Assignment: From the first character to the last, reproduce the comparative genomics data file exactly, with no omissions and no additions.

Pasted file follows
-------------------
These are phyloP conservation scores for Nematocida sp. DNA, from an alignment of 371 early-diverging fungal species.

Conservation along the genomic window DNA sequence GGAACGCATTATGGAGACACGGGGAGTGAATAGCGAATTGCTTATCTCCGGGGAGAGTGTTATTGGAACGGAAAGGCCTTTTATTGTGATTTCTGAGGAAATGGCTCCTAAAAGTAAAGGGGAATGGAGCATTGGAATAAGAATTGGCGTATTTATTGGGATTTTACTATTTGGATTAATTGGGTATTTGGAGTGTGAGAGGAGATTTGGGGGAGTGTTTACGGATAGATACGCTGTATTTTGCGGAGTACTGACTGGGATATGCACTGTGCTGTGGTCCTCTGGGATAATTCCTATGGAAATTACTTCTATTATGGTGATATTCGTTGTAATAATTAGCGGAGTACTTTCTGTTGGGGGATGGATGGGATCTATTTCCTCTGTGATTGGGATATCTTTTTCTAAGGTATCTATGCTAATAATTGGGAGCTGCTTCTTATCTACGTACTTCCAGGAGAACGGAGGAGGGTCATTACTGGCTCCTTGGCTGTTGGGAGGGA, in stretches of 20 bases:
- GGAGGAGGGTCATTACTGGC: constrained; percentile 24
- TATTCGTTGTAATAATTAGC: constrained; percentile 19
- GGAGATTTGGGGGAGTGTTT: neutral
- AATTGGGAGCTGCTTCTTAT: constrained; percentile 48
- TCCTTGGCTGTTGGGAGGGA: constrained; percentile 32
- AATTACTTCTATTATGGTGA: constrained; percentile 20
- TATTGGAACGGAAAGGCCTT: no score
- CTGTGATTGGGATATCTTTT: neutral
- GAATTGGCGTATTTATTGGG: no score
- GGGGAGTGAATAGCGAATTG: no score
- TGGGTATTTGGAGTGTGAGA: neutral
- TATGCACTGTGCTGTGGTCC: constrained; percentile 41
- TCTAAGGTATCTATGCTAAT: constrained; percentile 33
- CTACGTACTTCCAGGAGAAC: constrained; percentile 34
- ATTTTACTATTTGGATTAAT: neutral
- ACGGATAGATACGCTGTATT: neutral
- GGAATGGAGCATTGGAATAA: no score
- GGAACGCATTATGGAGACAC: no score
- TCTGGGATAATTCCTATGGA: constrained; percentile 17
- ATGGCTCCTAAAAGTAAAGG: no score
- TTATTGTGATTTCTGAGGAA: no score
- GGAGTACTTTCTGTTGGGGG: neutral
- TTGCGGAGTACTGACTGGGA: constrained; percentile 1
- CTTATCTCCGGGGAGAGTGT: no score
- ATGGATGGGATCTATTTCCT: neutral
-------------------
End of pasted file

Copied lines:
These are phyloP conservation scores for Nematocida sp. DNA, from an alignment of 371 early-diverging fungal species.

Conservation along the genomic window DNA sequence GGAACGCATTATGGAGACACGGGGAGTGAATAGCGAATTGCTTATCTCCGGGGAGAGTGTTATTGGAACGGAAAGGCCTTTTATTGTGATTTCTGAGGAAATGGCTCCTAAAAGTAAAGGGGAATGGAGCATTGGAATAAGAATTGGCGTATTTATTGGGATTTTACTATTTGGATTAATTGGGTATTTGGAGTGTGAGAGGAGATTTGGGGGAGTGTTTACGGATAGATACGCTGTATTTTGCGGAGTACTGACTGGGATATGCACTGTGCTGTGGTCCTCTGGGATAATTCCTATGGAAATTACTTCTATTATGGTGATATTCGTTGTAATAATTAGCGGAGTACTTTCTGTTGGGGGATGGATGGGATCTATTTCCTCTGTGATTGGGATATCTTTTTCTAAGGTATCTATGCTAATAATTGGGAGCTGCTTCTTATCTACGTACTTCCAGGAGAACGGAGGAGGGTCATTACTGGCTCCTTGGCTGTTGGGAGGGA, in stretches of 20 bases:
- GGAGGAGGGTCATTACTGGC: constrained; percentile 24
- TATTCGTTGTAATAATTAGC: constrained; percentile 19
- GGAGATTTGGGGGAGTGTTT: neutral
- AATTGGGAGCTGCTTCTTAT: constrained; percentile 48
- TCCTTGGCTGTTGGGAGGGA: constrained; percentile 32
- AATTACTTCTATTATGGTGA: constrained; percentile 20
- TATTGGAACGGAAAGGCCTT: no score
- CTGTGATTGGGATATCTTTT: neutral
- GAATTGGCGTATTTATTGGG: no score
- GGGGAGTGAATAGCGAATTG: no score
- TGGGTATTTGGAGTGTGAGA: neutral
- TATGCACTGTGCTGTGGTCC: constrained; percentile 41
- TCTAAGGTATCTATGCTAAT: constrained; percentile 33
- CTACGTACTTCCAGGAGAAC: constrained; percentile 34
- ATTTTACTATTTGGATTAAT: neutral
- ACGGATAGATACGCTGTATT: neutral
- GGAATGGAGCATTGGAATAA: no score
- GGAACGCATTATGGAGACAC: no score
- TCTGGGATAATTCCTATGGA: constrained; percentile 17
- ATGGCTCCTAAAAGTAAAGG: no score
- TTATTGTGATTTCTGAGGAA: no score
- GGAGTACTTTCTGTTGGGGG: neutral
- TTGCGGAGTACTGACTGGGA: constrained; percentile 1
- CTTATCTCCGGGGAGAGTGT: no score
- ATGGATGGGATCTATTTCCT: neutral